Norma herself has devoted much of her life to women’s cricket. She first played the sport in 1948 at school in Beckenham and went on to represent Kent for over two decades. More recently, she served as England manager between 1984 and 1994 – the longest-serving manager of England ever, overseeing 12 international tours, culminating in England’s 1993 World Cup victory at home. She was also the last-ever president of the Women’s Cricket Association, serving for four years before handing over the reins to the ECB in 1998. And this was all done purely for love of the game, with no money involved. RN
Having stumbled by chance on the 1993 World Cup semi-final between England and Australia Women at Guildford, Don Miles has followed the England team ever since – most recently on their February 2015 tour to New Zealand.
As the chairman of Sussex Women’s Cricket Association, Don is the lynchpin of the most professionally run county in the women’s game; but it is as the webmaster of womenscricket.net that Don secures his place on this list, having chronicled and photographed the women’s game longer than many of the current England team have been alive. Though now nearing the sort of age when most are happy to seek a quiet armchair by the fire, Don’s dedication to the game remains unwavering. SE
Rachael Heyhoe Flint
Ask someone to name a female cricketer from history and they will almost certainly name “Heyhoe”. Rachael Heyhoe Flint’s tireless efforts to promote women’s cricket since the 1960s, both as player and campaigner, recently saw her appointed to the House of Lords, and she continues to support women’s cricket both within the House and in her role on the MCC committee.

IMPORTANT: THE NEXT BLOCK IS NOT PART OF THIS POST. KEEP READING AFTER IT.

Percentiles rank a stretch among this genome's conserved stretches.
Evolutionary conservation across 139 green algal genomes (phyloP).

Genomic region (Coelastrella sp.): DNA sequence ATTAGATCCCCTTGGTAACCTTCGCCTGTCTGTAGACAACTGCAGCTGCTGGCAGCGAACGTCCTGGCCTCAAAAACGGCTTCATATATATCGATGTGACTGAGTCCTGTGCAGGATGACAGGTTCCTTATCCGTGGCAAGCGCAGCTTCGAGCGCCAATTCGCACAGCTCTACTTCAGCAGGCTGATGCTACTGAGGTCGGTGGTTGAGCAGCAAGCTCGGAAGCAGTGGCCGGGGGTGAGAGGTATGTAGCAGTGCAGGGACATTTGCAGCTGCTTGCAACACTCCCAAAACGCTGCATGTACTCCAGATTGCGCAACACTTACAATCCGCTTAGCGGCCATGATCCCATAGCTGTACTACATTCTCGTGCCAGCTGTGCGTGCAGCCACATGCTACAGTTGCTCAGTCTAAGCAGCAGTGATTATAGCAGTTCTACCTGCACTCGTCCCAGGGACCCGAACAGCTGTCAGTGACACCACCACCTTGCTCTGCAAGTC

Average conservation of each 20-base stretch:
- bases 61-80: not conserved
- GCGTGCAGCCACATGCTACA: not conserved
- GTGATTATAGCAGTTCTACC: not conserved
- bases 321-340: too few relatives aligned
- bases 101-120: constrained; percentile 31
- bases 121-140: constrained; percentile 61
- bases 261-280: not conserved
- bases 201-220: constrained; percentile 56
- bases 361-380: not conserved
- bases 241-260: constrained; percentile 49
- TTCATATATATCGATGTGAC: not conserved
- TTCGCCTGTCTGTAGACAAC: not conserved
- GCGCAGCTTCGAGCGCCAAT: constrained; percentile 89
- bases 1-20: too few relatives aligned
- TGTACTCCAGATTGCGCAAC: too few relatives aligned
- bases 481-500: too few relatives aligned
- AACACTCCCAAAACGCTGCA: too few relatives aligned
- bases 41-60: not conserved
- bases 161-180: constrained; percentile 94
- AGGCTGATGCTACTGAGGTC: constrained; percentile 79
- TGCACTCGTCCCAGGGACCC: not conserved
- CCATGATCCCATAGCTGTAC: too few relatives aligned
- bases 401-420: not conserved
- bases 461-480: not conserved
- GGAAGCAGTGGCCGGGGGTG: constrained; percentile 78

It was Rachael herself who spearheaded the campaign for female membership of the MCC during the 1990s, a cause which was finally successful in 1998. Naturally Rachael became one of the first female members, and there is even speculation that she might soon create further waves by becoming the first-ever female MCC president.
Representing England between 1960 and 1982, she was captain for 11 of those years and during that time did not lose a single Test. Known for her quick-hitting, in 1963 she hit the first-ever six in a women’s Test match, with a shot which she describes as a “hoick to leg”. Her best innings, though, was a mammoth 179 against the Australians at the Oval in 1976, which saw her remain at the crease for more than eight-and- a-half hours to save the Test for her team.
Her efforts behind the scenes also led to the staging of the first-ever cricket World Cup in 1973 (she beat the men to it by two years), in which she captained England to victory. RN
All Out Cricket’s list of the 20 most influential figures in the women’s game, compiled with the help of crickether.com, was originally published in the July edition (129) of the magazine. Over the next week it will be re-published here.